Machine learning to beat the competition

Looking to give your business a competitive edge? Let the machines do the work for you…

While automation is commonplace across many industries now, from self-service checkouts to online banking, this is just the tip of the iceberg.

Paul Drake, director of operations at Teesside-based software firm Sapere, said: “Machine learning, that is, the branch of AI that gives computers the ability to gather, analyse and interpret data without human input, has huge potential, especially for more digitally mature businesses.”

Like many innovations, machine learning technologies are more prevalent in larger businesses; a worldwide survey of data professionals earlier this year found that larger companies had an adoption rate of 61 per cent, nearly twice that of their smaller counterparts (33 per cent).

What’s the big idea?

Paul explains: “Machine learning (ML) is all about probability; by applying clever algorithms to large, good quality data sets, predictions can be made on the likely outcome of a scenario that a human couldn’t feasibly achieve.

“It is precisely this large amount of data that makes ML so valuable; the technology can use such data to analyse trends and patterns, learning from them to refine itself continually with no human input – essentially, it becomes fully autonomous.”

However, to successfully analyse the data, ML is only achievable if a business has access to a lot of it – hence the increased adoption in larger companies.

One area in which ML is already proving its worth is in procurement, sifting through data to wean out potential problem tenders and reduce losses.

While a human is unable to process such vast amounts, ML allows software to sift through, spot patterns and act accordingly – saving time, effort and money.

A competitive edge

The advantages aren’t restricted to huge organisations with masses of digital data; the ability to predict potential challenges before they happen can have huge benefits on the ability to generate more profit and reduce the likelihood of a loss – something relevant to businesses of all sizes.

And it’s not just a white-collar application either, Paul says.

“In the construction industry for example, ML has huge scope to save time and cut costs. From identifying site risks from photographs to improving design quality, the potential is there – it just needs to be taken up.”

The barriers

While ML technology is making inroads in the business world, there is still a long way to go.

Paul believes that this is due, in part, to firms either not knowing about it, not knowing how it can be applied or not having a need for it.

“To make full use of ML and its true potential, it needs someone in the business to understand the potential for this data,” he added.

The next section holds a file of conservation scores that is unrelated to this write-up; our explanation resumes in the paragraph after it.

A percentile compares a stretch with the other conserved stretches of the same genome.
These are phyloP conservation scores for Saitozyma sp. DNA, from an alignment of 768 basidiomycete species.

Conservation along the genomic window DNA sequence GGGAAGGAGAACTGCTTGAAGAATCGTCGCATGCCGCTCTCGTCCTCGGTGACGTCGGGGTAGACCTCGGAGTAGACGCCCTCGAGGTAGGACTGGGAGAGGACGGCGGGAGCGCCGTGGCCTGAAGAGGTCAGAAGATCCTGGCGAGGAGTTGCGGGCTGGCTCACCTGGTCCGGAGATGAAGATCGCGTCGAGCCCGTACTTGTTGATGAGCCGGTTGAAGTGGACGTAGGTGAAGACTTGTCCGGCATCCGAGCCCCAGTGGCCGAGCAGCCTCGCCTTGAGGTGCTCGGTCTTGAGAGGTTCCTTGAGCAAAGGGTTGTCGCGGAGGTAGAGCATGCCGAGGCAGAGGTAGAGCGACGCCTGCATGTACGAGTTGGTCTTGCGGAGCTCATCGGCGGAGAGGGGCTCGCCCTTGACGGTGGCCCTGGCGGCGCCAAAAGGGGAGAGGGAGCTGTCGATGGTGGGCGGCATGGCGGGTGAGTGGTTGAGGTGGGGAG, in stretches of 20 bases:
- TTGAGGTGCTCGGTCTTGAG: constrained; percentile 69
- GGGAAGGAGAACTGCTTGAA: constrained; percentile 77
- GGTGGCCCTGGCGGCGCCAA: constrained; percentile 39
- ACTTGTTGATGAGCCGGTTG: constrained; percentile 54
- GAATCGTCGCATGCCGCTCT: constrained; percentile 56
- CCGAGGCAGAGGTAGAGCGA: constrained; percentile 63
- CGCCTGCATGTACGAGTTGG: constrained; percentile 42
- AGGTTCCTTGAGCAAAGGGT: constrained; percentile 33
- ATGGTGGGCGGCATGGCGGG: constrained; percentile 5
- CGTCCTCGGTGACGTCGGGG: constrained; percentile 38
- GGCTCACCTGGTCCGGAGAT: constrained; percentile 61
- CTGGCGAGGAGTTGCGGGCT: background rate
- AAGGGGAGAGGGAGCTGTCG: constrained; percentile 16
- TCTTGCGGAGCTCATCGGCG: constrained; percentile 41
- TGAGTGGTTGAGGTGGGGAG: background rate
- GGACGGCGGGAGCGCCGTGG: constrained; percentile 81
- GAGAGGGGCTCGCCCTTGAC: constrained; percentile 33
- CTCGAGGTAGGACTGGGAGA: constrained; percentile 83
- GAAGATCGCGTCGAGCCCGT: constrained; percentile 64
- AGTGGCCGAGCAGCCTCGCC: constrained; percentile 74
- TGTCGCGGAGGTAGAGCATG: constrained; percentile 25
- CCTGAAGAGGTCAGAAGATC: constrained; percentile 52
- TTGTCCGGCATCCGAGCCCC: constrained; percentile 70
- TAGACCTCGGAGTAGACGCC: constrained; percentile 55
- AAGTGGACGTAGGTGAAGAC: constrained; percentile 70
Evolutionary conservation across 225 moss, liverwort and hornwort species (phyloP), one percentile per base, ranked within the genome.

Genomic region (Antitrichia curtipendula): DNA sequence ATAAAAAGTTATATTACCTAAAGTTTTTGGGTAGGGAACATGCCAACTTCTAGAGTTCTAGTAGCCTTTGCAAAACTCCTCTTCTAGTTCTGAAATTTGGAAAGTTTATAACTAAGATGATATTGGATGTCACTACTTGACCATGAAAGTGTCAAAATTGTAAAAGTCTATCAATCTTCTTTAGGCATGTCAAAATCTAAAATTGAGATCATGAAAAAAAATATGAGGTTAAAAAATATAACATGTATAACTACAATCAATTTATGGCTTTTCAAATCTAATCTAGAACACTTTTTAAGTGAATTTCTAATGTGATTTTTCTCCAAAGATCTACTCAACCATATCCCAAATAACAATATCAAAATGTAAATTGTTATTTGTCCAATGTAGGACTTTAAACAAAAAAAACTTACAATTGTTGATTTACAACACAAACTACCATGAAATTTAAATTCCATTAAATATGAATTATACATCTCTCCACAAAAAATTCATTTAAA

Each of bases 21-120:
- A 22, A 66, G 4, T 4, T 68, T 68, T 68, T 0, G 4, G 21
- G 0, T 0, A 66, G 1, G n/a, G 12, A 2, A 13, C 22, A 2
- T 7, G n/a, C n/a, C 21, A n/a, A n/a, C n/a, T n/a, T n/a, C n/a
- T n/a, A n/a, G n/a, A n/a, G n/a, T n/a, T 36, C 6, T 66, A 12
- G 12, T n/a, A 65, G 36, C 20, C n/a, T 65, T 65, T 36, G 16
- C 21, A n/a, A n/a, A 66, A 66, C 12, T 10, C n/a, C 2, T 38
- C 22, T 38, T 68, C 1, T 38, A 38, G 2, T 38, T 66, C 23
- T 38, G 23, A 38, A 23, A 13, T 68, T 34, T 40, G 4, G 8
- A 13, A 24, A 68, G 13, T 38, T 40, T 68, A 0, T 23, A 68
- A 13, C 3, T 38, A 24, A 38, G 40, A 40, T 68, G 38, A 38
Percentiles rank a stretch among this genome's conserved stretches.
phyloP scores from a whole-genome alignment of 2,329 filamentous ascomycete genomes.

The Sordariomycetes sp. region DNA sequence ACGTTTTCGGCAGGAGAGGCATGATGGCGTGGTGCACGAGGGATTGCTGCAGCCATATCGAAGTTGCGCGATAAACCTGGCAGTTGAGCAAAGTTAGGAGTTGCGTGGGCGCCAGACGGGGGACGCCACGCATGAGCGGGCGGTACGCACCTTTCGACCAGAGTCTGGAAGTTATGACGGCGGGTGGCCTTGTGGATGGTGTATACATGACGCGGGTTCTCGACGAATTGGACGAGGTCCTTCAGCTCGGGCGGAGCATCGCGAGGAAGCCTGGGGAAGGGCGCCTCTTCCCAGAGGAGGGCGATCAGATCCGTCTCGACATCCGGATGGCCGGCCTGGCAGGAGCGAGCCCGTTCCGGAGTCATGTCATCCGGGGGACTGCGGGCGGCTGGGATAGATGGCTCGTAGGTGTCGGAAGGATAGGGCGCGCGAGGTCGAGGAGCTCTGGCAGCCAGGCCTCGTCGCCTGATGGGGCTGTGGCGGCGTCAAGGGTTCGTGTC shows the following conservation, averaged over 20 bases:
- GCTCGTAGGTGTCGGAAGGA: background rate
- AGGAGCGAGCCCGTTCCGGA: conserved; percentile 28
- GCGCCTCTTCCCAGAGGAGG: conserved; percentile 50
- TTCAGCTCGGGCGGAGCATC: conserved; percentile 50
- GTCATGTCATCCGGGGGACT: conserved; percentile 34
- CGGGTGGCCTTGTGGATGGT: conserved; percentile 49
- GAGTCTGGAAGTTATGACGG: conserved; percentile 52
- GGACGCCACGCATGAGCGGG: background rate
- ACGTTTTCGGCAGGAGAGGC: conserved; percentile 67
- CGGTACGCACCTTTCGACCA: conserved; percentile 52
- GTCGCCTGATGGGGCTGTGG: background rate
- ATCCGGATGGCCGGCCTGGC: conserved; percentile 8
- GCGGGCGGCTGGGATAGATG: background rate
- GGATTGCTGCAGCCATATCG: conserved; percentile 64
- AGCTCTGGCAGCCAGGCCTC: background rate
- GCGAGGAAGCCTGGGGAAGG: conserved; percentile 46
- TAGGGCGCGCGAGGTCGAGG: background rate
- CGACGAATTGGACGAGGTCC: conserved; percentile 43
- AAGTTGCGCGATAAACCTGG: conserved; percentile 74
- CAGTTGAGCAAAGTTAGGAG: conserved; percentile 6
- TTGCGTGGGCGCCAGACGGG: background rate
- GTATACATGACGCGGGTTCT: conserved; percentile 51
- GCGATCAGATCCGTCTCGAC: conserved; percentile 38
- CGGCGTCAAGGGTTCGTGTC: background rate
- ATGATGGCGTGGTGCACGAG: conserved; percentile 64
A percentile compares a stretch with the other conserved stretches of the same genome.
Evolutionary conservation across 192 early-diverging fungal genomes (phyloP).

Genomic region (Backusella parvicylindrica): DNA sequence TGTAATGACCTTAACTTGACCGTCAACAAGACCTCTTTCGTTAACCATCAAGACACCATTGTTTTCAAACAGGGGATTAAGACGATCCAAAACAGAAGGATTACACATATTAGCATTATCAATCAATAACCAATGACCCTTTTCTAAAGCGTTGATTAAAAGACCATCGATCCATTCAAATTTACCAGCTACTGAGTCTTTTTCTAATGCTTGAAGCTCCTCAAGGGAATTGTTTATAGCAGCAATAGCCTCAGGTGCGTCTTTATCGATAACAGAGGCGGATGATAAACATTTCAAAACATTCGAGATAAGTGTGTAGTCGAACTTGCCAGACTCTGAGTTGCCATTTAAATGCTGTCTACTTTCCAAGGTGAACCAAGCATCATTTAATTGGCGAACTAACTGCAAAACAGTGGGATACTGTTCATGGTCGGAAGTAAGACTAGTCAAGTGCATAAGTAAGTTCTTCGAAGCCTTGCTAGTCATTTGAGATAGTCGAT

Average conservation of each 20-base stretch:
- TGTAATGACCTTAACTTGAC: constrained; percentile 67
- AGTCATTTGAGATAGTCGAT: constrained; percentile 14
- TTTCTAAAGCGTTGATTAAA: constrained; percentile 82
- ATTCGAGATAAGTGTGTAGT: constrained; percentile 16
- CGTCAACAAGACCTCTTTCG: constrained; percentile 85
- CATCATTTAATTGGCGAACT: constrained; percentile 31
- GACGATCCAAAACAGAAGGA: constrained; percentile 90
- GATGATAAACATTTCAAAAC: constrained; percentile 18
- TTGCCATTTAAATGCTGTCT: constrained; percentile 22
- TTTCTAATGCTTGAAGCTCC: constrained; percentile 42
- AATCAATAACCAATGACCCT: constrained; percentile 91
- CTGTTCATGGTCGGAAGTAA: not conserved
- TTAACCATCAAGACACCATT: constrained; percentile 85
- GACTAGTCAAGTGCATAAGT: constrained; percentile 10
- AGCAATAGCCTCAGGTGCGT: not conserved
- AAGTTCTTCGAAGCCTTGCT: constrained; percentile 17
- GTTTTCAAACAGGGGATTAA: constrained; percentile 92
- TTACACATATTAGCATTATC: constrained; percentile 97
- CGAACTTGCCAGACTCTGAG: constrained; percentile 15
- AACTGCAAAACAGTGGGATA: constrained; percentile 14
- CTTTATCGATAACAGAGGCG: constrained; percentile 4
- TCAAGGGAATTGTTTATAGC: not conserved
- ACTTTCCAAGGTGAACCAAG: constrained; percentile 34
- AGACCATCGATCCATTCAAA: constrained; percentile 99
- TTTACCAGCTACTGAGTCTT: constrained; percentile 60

“This really highlights the necessity for each firm to have access to a digital expert at a high level within the organisation.

“These are the people who can spot the need and opportunities to monetise data assets within established businesses, creating new revenue streams or increasing profit from a service or product.”

What now?

One (the only?) upside of the recent pandemic and accompanying is the more rapid digitalisation of industries that had traditionally been somewhat resistant.

Paul said: “We’re seeing more and more businesses expand their digital horizons, so the adoption and application of ML will follow suit over the coming months and years.

“We have seen already that momentum is growing. Universities have started degree courses in ML to produce the data scientists the country needs to exploit these technologies.

“The more data businesses digitally collect, the more opportunity there is to do something clever with it – even in the most unexpected of industries, such as the work Google has been doing using AI and satellite data to prevent illegal fishing.”

However, Paul is also keen to stress that ML is only as good as the data it is supplied with.

“The adage of ‘rubbish in, rubbish out’ rings even truer where ML is concerned, as it can only work and learn from the data it has been supplied with.

“It goes without saying that if this data is poor, the results it predicts are likely to be at best useless and at worst, actively damaging.

“This is why companies need digital experts on board; to make sure they’re not just using data for data’s sake. A tech expert’s input can make sure any company, no matter their size or industry, makes the most of the data they have.”

Because ultimately, ML is about making efficiencies, learning from experience and cutting costs – and which industries can afford to miss out on that?

For more information about Sapere and its range of services, visit www.sapere.co.uk.